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Byron Shire
October 19, 2021

SCU opposes Pyne’s proposed uni cuts

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Southern Cross University vice chancellor Professor Peter Lee. Photo supplied
Southern Cross University vice-chancellor Professor Peter Lee. Photo supplied

Southern Cross University vice-chancellor, Professor Peter Lee, has raised concerns about changes to higher education proposed by new federal education minister Christopher Pyne.

The minister this week indicated that the coalition will abolish the student services fee, axe the participation targets for students in higher education, and review the demand-driven student system.

Speaking in his capacity as the chair of the Regional Universities Network (RUN), Professor Lee said that the student services fee provides funding for services that are vital for students at regional universities and their communities.

‘The student services fee supports services on campuses such as food outlets, sports facilities, extra medical and counselling services etc,’ Professor Lee said.

‘Students in regional settings do not have an easily accessible alternative with respect to student services. This money raised cannot, by law, be used to support political activity. Facilities provided by universities are commonly used by regional communities more widely, providing a rich and sustainable community,’ he added.

‘The funding provided to universities is significant – it totals hundreds of millions of dollars across the sector. On top of $3 billion in cuts to universities and student support proposed by the former Labor government and supported by the coalition, universities will find it increasingly difficult to support their operations.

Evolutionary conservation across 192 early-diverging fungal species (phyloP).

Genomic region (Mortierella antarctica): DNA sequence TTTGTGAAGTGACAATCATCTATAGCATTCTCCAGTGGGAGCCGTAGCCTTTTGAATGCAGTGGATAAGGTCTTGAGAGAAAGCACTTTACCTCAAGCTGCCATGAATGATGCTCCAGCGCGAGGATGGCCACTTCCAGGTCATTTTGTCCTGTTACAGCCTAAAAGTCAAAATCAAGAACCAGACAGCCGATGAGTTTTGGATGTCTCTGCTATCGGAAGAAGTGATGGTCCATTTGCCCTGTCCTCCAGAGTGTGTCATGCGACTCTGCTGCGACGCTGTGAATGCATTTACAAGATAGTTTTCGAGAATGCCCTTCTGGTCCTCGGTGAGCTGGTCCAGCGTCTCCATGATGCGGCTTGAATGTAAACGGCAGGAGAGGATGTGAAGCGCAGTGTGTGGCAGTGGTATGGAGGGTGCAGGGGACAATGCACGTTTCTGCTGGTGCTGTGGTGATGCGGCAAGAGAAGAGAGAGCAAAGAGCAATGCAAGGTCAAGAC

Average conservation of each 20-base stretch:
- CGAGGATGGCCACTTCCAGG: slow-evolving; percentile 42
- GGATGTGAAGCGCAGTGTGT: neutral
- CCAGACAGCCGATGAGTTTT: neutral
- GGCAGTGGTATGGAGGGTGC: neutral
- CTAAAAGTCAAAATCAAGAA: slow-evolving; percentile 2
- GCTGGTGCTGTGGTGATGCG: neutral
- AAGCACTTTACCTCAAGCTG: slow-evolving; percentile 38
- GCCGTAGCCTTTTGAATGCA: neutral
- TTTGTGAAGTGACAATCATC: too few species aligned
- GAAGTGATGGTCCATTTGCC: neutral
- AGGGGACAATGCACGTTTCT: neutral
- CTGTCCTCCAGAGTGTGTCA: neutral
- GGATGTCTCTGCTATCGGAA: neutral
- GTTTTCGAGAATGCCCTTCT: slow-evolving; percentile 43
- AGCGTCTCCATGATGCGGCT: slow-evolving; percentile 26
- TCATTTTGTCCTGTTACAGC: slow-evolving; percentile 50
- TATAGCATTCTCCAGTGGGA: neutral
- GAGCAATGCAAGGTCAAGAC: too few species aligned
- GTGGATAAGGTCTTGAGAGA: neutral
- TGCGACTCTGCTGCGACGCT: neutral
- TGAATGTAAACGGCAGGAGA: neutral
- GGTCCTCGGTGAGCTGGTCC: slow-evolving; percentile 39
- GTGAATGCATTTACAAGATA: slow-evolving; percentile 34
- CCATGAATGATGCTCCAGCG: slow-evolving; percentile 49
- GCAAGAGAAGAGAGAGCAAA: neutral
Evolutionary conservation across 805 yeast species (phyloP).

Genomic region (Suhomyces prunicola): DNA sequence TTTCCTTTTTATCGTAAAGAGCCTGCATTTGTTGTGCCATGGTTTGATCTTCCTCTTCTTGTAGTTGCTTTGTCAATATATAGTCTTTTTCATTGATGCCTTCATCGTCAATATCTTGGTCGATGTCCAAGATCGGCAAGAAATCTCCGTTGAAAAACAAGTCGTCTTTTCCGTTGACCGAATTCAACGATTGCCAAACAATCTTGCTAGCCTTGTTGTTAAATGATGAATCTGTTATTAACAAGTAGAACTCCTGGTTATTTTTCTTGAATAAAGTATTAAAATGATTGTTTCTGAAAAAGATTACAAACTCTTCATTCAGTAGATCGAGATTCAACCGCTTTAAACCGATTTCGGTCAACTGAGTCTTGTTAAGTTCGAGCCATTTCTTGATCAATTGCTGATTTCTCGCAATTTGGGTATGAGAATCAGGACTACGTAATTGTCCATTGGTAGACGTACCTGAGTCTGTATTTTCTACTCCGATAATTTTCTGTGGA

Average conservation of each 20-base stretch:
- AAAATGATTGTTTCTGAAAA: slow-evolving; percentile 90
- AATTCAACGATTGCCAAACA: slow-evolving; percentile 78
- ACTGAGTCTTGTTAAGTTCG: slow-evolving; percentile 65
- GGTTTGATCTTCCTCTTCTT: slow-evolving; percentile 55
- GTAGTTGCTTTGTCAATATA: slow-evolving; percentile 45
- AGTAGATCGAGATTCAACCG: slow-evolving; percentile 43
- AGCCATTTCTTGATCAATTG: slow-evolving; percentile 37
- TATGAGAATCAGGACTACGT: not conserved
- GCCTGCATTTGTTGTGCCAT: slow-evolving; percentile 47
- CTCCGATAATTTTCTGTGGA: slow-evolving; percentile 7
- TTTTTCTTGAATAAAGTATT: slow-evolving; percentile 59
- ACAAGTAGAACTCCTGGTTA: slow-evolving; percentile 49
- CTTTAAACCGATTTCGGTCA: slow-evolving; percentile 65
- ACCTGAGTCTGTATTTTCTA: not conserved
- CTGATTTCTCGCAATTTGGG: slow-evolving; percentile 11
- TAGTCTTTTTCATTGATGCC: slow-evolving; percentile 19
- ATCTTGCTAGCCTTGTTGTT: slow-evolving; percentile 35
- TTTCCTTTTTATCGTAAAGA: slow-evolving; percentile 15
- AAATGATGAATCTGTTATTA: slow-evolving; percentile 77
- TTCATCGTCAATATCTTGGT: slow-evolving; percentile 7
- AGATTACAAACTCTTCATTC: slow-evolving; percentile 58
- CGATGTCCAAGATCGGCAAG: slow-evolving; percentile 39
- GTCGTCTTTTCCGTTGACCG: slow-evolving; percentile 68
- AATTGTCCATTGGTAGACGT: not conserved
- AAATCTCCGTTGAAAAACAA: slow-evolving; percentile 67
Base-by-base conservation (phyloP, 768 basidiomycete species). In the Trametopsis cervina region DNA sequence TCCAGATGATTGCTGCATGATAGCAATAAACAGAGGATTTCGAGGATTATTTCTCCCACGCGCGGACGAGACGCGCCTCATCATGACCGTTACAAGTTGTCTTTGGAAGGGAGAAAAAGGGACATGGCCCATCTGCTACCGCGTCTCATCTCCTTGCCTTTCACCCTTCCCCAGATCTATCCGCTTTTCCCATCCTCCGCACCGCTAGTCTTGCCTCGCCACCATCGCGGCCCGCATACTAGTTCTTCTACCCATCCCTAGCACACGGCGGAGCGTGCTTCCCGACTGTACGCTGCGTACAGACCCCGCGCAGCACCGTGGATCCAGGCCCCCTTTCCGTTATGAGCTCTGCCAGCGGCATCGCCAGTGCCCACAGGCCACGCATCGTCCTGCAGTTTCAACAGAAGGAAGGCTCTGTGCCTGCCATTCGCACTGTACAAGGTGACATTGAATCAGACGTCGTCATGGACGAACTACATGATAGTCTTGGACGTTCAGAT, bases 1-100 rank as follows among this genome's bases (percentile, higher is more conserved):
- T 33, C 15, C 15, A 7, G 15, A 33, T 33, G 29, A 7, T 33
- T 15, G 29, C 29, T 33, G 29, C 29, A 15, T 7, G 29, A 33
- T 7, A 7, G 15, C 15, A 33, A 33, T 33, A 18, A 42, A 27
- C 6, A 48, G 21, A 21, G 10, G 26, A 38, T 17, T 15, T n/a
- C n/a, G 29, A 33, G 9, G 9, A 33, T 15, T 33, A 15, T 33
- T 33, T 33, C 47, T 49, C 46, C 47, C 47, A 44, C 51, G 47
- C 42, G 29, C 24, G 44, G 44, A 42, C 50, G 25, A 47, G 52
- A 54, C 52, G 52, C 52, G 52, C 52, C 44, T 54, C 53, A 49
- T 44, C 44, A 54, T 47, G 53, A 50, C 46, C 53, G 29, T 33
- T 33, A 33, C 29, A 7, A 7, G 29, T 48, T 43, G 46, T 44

‘Regional Australia lags behind capital cities in higher educational attainment compared with metropolitan cities; only half as many of the adults in regional communities have a degree. A third of Australia’s population lives outside capitals and without a professionally trained populace, it will be difficult for regional Australia to effectively participate in a modern economy,’ Professor Lee said.

‘More importantly, the demand-driven system has been critical in lifting participation in regional Australia. It has enabled our universities to put on new courses in areas such as allied health and engineering, and contribute towards the number of professionals in regional Australia. We have built new infrastructure, largely funded by the former federal government, to support this growth.

‘In any review of the demand-driven system, RUN will vigorously put the view that any recapping of places at regional universities will impact on the ability of our institutions to grow participation in higher education in regional Australia, enhance regional development, and diversify regional industries and economies.

‘The quality of courses should be judged by the quality of the graduates. RUN universities specialise in supporting students who are less well prepared for university and producing well-qualified graduates. The standards for professional courses are set by professional bodies,’ Professor Lee said.

 


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